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After you perform a search, you can sort the articles by Year. This will rearrange the results of your search chronologically, displaying the earliest published articles first. This feature is useful to trace the development of a specific psychoanalytic concept through time.

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Arvanitakis, K. (1982). Aristotle's Poetics: The Origins of Tragedy and the Tragedy of Origins. Am. Imago, 39(3):255-268.

(1982). American Imago, 39(3):255-268

Aristotle's Poetics: The Origins of Tragedy and the Tragedy of Origins

K. Arvanitakis, M.D.

“A double tale will I tell: at one time One only grew out of Many, at another time again, from One Many came. For the birth of mortals is double, and double is their end.”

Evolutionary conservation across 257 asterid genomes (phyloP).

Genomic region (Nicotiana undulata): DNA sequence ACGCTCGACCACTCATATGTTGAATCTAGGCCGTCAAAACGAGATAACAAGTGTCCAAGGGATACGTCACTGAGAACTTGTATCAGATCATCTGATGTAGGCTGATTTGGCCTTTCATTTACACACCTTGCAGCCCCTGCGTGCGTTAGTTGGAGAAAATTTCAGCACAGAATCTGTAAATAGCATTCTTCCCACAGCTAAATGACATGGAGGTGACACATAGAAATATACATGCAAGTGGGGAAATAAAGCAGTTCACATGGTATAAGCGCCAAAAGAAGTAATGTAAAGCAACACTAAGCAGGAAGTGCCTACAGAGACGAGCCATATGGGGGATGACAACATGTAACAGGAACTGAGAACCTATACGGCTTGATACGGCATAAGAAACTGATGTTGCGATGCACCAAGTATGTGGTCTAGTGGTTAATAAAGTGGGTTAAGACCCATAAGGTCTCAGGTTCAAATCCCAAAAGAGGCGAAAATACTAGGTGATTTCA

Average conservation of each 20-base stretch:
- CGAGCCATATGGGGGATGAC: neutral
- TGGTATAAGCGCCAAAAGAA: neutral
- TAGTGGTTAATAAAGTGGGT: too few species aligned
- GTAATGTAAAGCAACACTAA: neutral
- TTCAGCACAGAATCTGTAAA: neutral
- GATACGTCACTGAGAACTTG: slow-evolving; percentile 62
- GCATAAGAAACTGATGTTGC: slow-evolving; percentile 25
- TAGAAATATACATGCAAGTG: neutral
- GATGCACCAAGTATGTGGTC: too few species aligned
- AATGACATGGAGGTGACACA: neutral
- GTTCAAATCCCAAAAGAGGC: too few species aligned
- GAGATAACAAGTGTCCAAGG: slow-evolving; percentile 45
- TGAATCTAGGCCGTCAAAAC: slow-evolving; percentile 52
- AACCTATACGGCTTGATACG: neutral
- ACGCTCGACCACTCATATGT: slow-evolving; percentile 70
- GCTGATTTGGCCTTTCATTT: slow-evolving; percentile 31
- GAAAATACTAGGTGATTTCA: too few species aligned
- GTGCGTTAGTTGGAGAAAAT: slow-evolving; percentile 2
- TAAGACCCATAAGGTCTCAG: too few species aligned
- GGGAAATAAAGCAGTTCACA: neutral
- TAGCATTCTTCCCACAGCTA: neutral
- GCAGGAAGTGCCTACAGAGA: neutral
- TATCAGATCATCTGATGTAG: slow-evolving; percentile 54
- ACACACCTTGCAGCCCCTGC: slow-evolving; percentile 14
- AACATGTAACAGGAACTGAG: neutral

Aristotle's fragmentary treatise on the Fine Arts (Poetiké) has been the subject of commentary since its composition in the 4th century B.C. It may well be one of the most extensively analyzed works of secular literature in the West. Yet, it has received surprisingly little attention by the psychoanalytic world, apart from periodic references to Aristotle's concept of katharsis and the “medical” vs “moral” controversy surrounding it. The pre-eminent scholar on katharsis and the one whose views eventually predominated was Jakob Bernays, whose Zwei Abhandlungen über die Aristotelische Theorie des Dramas appeared in Berlin in 1880. According to Bernays, the effect of tragedy is due to the pleasurable relief that it brings the spectator, via the excitation and purging (abreaction) of fear and pity, within the safe setting of the stage. (Jacob Bernays was the uncle of Freud's wife Martha). Freud's views on the function of tragedy (Psychopathic characters on the Stage, 1905) coincide with those of Bernays in the adoption of the “medical” metaphor, but curiously enough Freud makes no reference to his uncle-in-law. Neither does he appear anywhere linking Breuer's “cathartic method” with tragedy.

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